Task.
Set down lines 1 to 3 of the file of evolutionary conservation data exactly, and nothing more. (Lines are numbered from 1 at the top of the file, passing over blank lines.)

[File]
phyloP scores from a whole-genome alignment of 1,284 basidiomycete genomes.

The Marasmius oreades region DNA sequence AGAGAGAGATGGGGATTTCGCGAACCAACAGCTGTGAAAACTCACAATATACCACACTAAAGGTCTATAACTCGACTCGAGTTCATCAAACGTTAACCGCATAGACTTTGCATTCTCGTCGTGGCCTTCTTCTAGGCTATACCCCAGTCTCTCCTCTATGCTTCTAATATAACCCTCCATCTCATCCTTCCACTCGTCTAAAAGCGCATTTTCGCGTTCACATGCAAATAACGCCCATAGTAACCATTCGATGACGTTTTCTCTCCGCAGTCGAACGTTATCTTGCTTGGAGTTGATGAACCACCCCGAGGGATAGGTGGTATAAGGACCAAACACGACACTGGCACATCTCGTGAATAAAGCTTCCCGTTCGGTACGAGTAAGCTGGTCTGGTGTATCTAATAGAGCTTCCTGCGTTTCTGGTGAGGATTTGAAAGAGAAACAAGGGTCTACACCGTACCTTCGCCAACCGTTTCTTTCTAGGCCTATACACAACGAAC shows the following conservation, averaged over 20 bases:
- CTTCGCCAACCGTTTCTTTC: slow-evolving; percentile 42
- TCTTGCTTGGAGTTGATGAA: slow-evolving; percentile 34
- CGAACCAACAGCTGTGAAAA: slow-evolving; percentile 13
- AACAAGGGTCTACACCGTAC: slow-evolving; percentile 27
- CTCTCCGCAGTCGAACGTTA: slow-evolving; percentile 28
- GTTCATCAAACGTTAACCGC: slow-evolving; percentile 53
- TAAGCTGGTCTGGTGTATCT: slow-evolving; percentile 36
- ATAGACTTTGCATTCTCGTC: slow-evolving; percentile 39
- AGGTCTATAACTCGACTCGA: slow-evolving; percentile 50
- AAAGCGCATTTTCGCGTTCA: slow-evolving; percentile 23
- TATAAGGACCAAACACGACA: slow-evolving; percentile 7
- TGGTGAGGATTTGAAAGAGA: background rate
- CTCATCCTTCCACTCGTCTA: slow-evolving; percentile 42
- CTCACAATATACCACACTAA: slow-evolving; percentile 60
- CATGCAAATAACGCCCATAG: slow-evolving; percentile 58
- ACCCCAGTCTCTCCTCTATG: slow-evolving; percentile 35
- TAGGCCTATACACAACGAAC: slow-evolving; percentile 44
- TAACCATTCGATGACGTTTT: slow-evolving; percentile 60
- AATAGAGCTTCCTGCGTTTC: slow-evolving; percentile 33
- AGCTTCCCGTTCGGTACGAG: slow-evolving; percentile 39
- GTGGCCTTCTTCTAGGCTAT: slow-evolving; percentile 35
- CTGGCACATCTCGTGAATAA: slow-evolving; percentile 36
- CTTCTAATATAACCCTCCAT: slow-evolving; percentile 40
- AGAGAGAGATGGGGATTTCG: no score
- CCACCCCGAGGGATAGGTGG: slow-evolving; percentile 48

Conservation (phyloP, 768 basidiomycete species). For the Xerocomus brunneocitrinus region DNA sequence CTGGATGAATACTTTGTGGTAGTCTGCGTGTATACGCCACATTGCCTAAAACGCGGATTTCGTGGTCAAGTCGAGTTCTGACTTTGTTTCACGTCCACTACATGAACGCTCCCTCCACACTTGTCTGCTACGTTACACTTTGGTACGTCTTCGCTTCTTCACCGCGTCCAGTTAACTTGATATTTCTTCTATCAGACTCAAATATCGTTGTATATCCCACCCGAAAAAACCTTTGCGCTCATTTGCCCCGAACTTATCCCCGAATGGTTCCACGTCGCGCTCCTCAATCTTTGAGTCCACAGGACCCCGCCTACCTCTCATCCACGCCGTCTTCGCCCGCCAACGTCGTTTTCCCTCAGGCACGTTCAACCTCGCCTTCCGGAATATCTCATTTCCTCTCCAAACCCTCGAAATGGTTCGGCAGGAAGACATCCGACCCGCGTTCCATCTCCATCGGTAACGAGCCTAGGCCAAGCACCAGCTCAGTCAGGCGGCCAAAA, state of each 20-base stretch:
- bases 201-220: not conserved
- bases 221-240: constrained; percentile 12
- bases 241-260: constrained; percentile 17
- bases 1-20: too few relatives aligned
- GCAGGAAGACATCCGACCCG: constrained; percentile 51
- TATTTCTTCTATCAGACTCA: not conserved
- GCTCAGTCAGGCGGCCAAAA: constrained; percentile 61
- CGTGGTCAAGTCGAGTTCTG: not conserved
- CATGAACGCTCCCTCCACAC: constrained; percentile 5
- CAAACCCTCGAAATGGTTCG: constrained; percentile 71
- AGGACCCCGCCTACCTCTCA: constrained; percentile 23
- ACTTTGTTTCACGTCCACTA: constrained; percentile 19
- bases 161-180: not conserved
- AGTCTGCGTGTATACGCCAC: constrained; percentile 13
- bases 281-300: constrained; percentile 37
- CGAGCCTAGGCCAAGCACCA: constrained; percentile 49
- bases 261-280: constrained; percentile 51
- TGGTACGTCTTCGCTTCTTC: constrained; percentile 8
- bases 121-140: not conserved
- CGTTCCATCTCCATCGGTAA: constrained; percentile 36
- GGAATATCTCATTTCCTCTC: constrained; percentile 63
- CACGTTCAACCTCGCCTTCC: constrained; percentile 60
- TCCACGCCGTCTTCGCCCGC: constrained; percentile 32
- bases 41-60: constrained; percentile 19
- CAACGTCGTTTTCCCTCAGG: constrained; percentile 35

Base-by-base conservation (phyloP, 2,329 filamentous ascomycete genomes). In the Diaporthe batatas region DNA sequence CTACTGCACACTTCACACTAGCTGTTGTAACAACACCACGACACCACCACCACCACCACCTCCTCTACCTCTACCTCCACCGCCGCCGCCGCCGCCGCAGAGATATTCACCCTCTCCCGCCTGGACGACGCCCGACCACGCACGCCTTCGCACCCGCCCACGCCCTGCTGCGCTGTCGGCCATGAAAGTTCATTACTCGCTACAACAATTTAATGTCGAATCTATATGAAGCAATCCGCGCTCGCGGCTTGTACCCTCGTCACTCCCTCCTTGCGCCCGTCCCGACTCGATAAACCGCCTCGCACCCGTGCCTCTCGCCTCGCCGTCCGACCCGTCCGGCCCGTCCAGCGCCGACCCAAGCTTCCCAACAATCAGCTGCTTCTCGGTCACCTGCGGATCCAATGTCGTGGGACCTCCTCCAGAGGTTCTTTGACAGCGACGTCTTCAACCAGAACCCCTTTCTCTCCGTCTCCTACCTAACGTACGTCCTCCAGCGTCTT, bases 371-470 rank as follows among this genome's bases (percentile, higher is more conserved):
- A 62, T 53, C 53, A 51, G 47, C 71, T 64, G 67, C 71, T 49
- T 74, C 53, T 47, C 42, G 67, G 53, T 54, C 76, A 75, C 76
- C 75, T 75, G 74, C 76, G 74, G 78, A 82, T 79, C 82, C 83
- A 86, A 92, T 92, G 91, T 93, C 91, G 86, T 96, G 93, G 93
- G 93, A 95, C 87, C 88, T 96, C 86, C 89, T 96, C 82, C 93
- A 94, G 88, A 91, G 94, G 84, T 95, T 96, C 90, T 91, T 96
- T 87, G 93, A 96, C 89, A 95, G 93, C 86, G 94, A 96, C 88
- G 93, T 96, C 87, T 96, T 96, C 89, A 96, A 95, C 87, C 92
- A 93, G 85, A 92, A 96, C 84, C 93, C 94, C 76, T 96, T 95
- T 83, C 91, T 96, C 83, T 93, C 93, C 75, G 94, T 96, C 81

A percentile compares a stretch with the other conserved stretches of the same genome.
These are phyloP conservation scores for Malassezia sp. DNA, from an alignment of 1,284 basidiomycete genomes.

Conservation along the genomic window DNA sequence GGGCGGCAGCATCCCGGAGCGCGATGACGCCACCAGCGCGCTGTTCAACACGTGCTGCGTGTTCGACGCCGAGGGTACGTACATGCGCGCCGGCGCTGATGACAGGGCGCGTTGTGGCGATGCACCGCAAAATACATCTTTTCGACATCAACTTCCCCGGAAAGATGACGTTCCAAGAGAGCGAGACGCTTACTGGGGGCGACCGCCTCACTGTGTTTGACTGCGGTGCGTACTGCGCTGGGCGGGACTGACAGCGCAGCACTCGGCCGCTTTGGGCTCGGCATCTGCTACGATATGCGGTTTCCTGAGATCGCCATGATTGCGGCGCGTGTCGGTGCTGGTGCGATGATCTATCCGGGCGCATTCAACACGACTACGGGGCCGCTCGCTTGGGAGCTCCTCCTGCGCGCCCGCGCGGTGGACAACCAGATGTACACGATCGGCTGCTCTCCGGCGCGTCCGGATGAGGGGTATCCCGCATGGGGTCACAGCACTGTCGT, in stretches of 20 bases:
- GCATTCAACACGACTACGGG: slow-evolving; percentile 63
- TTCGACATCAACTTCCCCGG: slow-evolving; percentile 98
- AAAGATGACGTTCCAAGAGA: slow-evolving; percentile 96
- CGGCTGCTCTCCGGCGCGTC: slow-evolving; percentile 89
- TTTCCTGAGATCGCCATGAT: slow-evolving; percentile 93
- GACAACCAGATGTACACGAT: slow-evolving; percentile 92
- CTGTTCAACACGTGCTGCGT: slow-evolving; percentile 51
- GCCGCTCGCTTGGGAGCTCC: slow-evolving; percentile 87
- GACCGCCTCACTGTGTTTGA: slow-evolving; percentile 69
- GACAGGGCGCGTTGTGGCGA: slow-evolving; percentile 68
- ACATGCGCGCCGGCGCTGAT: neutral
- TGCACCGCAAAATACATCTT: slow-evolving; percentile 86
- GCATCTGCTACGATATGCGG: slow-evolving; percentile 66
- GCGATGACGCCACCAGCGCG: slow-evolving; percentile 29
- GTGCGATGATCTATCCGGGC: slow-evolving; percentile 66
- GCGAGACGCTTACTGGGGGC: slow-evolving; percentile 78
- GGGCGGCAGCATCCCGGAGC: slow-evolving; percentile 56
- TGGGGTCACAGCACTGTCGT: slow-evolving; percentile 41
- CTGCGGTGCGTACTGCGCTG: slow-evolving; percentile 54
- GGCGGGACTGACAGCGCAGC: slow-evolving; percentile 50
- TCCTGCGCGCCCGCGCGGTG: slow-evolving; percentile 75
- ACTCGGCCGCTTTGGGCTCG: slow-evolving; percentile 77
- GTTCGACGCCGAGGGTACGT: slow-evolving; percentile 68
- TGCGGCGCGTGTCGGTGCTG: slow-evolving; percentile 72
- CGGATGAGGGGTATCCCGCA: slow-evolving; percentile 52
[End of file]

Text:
phyloP scores from a whole-genome alignment of 1,284 basidiomycete genomes.

The Marasmius oreades region DNA sequence AGAGAGAGATGGGGATTTCGCGAACCAACAGCTGTGAAAACTCACAATATACCACACTAAAGGTCTATAACTCGACTCGAGTTCATCAAACGTTAACCGCATAGACTTTGCATTCTCGTCGTGGCCTTCTTCTAGGCTATACCCCAGTCTCTCCTCTATGCTTCTAATATAACCCTCCATCTCATCCTTCCACTCGTCTAAAAGCGCATTTTCGCGTTCACATGCAAATAACGCCCATAGTAACCATTCGATGACGTTTTCTCTCCGCAGTCGAACGTTATCTTGCTTGGAGTTGATGAACCACCCCGAGGGATAGGTGGTATAAGGACCAAACACGACACTGGCACATCTCGTGAATAAAGCTTCCCGTTCGGTACGAGTAAGCTGGTCTGGTGTATCTAATAGAGCTTCCTGCGTTTCTGGTGAGGATTTGAAAGAGAAACAAGGGTCTACACCGTACCTTCGCCAACCGTTTCTTTCTAGGCCTATACACAACGAAC shows the following conservation, averaged over 20 bases:
- CTTCGCCAACCGTTTCTTTC: slow-evolving; percentile 42